• Women, on the other hand, require more — about 18 mg daily — due to menstrual blood loss, with this recommendation adjusting as they age. 
  • Post-menopausal women can generally reduce their intake to about 8 mg, aligning with the male recommendation, as their menstrual cycle ceases. 
  • Pregnancy brings a substantial increase in iron requirements, soaring to about 27 mg daily. This heightened demand supports fetal development and compensates for the increased blood volume in expectant mothers. 
  • Lactating women, however, can reduce their intake slightly, as iron requirements during breastfeeding are not as high as during pregnancy. 
  • Children and adolescents also have varied needs. Infants, from birth to six months, typically require about 0.27 mg, due to their rapid growth and the iron they received in utero. As they grow, the requirement increases, with children aged 7 to 12 months needing about 11 mg. 
  • Teenagers require more iron, particularly girls due to the onset of menstruation, necessitating about 15 mg daily for females and 11 mg for males. 

Understanding these diverse needs is vital for maintaining optimal health at each stage of life. Adequate iron intake supports crucial bodily functions, from oxygen transportation to cognitive development, underscoring the importance of tailoring dietary and supplement choices to meet these evolving requirements.

Key Takeaways

  • Iron’s Role: Iron is essential for forming hemoglobin in red blood cells, crucial for oxygen transport, muscle function, immune support, and cognitive development. Deficiency leads to anemia, characterized by fatigue and weakness. 
  • 15 signs you are iron deficient: Common signs include hair loss, difficulty focusing, Restless Leg Syndrome, muscle cramps, irregular heart rate, pale complexion, easy bruising, headaches, cold extremities, unexplained anxiety, fatigue, shortness of breath, brittle nails, sore tongue, and tingling legs.
  • Causes: Iron deficiency is often due to inadequate dietary intake, increased needs during pregnancy, regular menstrual cycles, unnoticed blood loss, and issues with nutrient absorption. 
  • Treatment and Prevention: Effective approaches include dietary changes to include both heme and non-heme iron sources and iron supplements, especially for those with significant deficiencies. Vitamin C enhances iron absorption, while B vitamins support red blood cell production. 
  • Recommended Daily Intake: Varies by age, gender, and life stage – adult men and postmenopausal women need about 8 mg, women generally need 18 mg, which increases to 27 mg during pregnancy. Children and adolescents have varying requirements based on growth and development stages.
Does Iron Deficiency Cause Bruising?

Yes, iron deficiency can lead to easy bruising. Iron is crucial for maintaining strong blood vessels and supporting the body’s clotting mechanisms. When iron levels are low, blood vessels become more fragile, increasing the likelihood of bruising from even minor bumps or pressures.

Can Low Iron Cause Muscle Cramps?

Yes, low iron levels can cause muscle cramps. Iron is vital for forming myoglobin, a protein in muscles that aids in oxygenation. Insufficient iron disrupts oxygen supply to muscles, leading to cramps and discomfort, particularly during physical activity or at night.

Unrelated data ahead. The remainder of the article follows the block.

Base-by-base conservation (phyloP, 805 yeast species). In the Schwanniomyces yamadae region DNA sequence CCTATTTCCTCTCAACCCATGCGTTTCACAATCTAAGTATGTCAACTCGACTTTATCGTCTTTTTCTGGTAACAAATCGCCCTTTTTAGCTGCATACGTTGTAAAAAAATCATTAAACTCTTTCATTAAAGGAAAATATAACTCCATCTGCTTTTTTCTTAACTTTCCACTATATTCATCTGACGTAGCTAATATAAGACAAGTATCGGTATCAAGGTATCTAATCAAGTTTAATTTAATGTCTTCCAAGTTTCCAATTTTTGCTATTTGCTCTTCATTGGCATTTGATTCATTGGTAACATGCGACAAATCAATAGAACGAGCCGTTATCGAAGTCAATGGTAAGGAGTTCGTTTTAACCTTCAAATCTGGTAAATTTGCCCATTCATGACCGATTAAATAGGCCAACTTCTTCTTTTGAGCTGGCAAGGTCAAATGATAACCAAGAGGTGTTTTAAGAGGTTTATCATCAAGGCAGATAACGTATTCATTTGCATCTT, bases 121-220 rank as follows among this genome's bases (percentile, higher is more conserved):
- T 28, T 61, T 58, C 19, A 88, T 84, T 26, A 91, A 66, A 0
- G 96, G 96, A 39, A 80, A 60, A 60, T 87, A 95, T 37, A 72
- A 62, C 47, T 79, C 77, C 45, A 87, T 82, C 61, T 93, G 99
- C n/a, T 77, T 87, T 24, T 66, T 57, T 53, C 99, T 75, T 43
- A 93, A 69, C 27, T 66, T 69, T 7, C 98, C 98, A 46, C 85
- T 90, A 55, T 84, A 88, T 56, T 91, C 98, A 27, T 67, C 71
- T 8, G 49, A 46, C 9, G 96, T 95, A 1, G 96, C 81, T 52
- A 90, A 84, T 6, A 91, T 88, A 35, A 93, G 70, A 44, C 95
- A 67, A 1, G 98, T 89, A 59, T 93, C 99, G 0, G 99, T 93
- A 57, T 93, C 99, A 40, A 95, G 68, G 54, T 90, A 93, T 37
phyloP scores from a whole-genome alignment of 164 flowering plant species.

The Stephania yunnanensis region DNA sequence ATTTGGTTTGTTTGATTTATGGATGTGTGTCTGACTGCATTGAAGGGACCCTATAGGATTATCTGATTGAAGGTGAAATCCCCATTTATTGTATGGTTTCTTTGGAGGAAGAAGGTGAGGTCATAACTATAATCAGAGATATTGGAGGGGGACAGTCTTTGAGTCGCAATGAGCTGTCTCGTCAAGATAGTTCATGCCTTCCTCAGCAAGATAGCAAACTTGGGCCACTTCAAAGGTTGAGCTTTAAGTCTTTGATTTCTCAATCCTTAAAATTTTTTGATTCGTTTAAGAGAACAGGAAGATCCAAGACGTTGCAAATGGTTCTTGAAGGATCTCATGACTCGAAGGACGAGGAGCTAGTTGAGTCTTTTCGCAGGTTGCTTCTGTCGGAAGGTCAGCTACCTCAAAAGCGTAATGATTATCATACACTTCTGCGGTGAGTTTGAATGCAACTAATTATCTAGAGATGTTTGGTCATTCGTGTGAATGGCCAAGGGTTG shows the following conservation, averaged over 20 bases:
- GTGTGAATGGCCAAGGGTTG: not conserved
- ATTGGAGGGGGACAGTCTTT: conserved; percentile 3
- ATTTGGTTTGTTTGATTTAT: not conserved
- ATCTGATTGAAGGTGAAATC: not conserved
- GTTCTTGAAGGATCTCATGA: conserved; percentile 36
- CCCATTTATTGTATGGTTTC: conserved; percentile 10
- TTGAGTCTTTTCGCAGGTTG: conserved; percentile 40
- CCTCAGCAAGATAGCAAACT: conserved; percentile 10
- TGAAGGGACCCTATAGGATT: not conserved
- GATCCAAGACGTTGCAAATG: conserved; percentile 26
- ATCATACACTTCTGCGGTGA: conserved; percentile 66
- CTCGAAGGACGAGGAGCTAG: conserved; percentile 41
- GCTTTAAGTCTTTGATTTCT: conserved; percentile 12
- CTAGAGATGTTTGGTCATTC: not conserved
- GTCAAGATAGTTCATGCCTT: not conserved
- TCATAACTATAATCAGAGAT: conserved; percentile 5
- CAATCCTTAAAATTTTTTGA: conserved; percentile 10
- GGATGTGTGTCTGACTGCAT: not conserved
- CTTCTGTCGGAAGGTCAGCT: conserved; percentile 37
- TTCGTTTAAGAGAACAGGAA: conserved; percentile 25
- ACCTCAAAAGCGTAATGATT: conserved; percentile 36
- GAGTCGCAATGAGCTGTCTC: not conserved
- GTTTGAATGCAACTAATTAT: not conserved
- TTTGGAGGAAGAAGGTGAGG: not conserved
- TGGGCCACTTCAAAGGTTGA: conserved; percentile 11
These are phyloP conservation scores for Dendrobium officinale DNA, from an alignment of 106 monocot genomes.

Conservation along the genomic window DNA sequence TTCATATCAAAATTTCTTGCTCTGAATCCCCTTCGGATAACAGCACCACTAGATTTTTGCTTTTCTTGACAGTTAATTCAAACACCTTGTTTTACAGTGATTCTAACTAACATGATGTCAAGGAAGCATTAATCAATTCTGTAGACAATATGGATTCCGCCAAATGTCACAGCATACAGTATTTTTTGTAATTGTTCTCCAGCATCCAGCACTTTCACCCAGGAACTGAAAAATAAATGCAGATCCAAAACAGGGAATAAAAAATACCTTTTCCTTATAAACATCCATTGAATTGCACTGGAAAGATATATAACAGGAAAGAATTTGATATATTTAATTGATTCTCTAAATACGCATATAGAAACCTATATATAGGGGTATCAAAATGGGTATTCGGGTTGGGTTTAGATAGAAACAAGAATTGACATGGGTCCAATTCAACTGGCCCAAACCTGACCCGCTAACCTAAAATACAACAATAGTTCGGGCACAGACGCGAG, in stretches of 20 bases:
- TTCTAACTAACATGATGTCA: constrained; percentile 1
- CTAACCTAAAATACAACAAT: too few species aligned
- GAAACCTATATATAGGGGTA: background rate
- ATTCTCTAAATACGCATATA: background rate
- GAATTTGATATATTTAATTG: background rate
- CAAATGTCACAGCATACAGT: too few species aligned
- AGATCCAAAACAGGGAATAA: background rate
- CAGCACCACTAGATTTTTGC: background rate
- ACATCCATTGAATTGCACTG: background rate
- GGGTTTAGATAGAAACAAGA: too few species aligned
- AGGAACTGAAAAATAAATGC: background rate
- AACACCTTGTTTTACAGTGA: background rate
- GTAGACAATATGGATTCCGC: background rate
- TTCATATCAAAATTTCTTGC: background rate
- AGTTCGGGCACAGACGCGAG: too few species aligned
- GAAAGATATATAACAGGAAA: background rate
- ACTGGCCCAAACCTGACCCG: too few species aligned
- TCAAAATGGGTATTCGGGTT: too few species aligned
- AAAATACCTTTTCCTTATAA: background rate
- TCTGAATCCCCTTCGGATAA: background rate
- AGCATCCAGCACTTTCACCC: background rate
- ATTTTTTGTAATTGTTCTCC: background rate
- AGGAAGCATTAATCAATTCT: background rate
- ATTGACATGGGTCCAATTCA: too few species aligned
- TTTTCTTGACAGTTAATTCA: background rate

Are Iron Deficiency and Headaches Related to Each Other?

Yes, iron deficiency and headaches are related. Low iron levels can reduce oxygen flow to the brain, triggering headaches and migraines. This occurs as the brain struggles with decreased oxygenation, leading to these neurological discomforts.

What are the Main Ways to Treat Iron Deficiency?

Treating iron deficiency primarily involves increasing dietary iron intake through foods rich in heme (animal-based) and non-heme (plant-based) iron, and taking iron supplements as recommended by a healthcare professional. Vitamin C intake is also encouraged to enhance iron absorption.


[1] Abbaspour, N. (2014, February 1). Review on iron and its importance for human health. PubMed Central (PMC). https://www.ncbi.nlm.nih.gov/pmc/articles/PMC3999603/

[2] Park, S. Y., Na, S. Y., Kim, J., Cho, S., & Lee, J. H. (2013). Iron plays a certain role in patterned hair loss. Journal of Korean Medical Science, 28(6), 934. https://doi.org/10.3346/jkms.2013.28.6.934

[3] Jáuregui‐Lobera, I. (2014). Iron deficiency and cognitive functions. Neuropsychiatric Disease and Treatment, 2087. https://doi.org/10.2147/ndt.s72491

[4] Restless legs Syndrome. (n.d.). National Institute of Neurological Disorders and Stroke. https://www.ninds.nih.gov/health-information/disorders/restless-legs-syndrome

[5] Vanek, T. (2023, July 17). Biochemistry, myoglobin. StatPearls – NCBI Bookshelf. https://www.ncbi.nlm.nih.gov/books/NBK544256/

[6] Hegde, N. (2006). The cardiomyopathy of iron deficiency. PubMed Central (PMC). https://www.ncbi.nlm.nih.gov/pmc/articles/PMC1592266/

[7] Federico, J. R. (2023, March 7). Angular chelitis. StatPearls – NCBI Bookshelf. https://www.ncbi.nlm.nih.gov/books/NBK536929/

[8] Singh, R., Kaushik, R. M., Goel, D., & Kaushik, R. (2023). Association between iron deficiency anemia and chronic daily headache: A case-control study. Cephalalgia, 43(2), 033310242211435. https://doi.org/10.1177/03331024221143540

[9] Kim, J., & Wessling‐Resnick, M. (2014). Iron and mechanisms of emotional behavior. Journal of Nutritional Biochemistry, 25(11), 1101–1107. https://doi.org/10.1016/j.jnutbio.2014.07.003

[10] Moiz, B. (2018). Spoon nails: still seen in today’s world. Clinical Case Reports, 6(3), 547–548. https://doi.org/10.1002/ccr3.1404

[11] Sharabi, A. F. (2023, August 8). Glossitis. StatPearls – NCBI Bookshelf. https://www.ncbi.nlm.nih.gov/books/NBK560627/

[12] Iron-Deficiency Anemia | NHLBI, NIH. (2022, March 24). NHLBI, NIH. https://www.nhlbi.nih.gov/health/anemia/iron-deficiency-anemia

[13]Office of Dietary Supplements – Iron. (n.d.). https://ods.od.nih.gov/factsheets/Iron-HealthProfessional/